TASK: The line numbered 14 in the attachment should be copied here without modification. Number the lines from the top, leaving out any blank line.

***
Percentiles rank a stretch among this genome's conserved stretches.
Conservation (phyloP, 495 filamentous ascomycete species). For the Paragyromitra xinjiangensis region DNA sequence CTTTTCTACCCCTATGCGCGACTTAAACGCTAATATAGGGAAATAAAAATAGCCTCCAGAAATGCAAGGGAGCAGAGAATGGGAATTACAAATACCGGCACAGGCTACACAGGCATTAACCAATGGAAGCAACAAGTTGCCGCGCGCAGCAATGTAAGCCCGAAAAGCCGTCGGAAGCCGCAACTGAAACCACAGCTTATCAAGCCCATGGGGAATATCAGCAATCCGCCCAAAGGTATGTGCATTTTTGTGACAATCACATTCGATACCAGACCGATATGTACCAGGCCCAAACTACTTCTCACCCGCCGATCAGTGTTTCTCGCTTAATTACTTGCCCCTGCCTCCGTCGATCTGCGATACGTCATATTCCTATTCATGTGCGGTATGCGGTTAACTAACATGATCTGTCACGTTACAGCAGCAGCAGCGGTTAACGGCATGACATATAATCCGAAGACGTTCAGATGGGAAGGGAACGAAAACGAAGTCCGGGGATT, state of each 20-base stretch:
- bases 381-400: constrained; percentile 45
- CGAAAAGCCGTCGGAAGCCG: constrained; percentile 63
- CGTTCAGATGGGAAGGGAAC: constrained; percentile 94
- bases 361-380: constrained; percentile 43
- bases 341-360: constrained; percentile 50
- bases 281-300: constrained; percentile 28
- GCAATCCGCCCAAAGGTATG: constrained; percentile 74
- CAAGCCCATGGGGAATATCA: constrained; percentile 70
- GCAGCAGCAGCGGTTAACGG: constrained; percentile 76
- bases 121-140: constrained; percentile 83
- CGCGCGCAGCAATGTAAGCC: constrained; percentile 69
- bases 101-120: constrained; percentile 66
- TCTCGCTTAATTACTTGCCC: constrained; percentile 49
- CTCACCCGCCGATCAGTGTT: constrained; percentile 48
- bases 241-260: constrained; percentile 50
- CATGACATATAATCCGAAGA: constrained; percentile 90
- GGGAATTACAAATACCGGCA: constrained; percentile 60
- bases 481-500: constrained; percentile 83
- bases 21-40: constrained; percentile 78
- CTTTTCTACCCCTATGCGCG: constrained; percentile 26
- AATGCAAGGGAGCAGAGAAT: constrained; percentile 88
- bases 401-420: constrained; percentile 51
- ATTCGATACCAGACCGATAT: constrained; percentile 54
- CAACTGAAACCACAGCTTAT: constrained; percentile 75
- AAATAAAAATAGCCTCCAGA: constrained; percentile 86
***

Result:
- bases 101-120: constrained; percentile 66